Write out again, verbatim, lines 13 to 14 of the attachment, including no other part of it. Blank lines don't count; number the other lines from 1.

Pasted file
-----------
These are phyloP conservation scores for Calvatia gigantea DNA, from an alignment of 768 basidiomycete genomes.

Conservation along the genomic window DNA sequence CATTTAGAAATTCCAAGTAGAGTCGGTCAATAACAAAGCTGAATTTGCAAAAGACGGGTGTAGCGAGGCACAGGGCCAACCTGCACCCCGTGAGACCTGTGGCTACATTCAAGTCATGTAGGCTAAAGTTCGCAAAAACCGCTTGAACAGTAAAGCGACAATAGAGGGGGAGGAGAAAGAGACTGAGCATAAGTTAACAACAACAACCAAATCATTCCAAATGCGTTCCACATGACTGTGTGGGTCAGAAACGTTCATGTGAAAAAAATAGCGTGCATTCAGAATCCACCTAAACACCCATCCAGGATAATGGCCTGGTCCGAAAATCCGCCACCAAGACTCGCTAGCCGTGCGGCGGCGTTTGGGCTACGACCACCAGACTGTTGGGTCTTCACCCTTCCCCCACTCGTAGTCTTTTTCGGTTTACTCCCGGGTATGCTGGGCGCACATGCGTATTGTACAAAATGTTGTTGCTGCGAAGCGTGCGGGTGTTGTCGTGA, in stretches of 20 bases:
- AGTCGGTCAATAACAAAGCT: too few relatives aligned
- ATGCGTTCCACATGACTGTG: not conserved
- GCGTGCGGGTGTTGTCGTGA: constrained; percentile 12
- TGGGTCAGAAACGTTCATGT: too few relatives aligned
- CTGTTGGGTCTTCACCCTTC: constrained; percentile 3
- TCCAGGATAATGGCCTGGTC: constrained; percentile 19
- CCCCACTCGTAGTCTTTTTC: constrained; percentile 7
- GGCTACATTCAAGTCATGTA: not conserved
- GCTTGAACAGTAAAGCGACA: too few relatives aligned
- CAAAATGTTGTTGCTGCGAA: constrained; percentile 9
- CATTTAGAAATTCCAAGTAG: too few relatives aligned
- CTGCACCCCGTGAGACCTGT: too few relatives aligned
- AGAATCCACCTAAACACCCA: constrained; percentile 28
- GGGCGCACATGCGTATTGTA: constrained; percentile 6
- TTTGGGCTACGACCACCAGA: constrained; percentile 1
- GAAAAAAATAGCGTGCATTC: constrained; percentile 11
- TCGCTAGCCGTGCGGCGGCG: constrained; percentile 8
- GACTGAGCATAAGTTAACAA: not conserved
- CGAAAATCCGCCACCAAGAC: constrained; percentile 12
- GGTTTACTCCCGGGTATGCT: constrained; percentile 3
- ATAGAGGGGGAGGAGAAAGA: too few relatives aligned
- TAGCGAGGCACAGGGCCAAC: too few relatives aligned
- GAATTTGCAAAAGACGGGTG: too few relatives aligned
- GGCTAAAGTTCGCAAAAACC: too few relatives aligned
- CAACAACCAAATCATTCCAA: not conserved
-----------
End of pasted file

- CATTTAGAAATTCCAAGTAG: too few relatives aligned
- CTGCACCCCGTGAGACCTGT: too few relatives aligned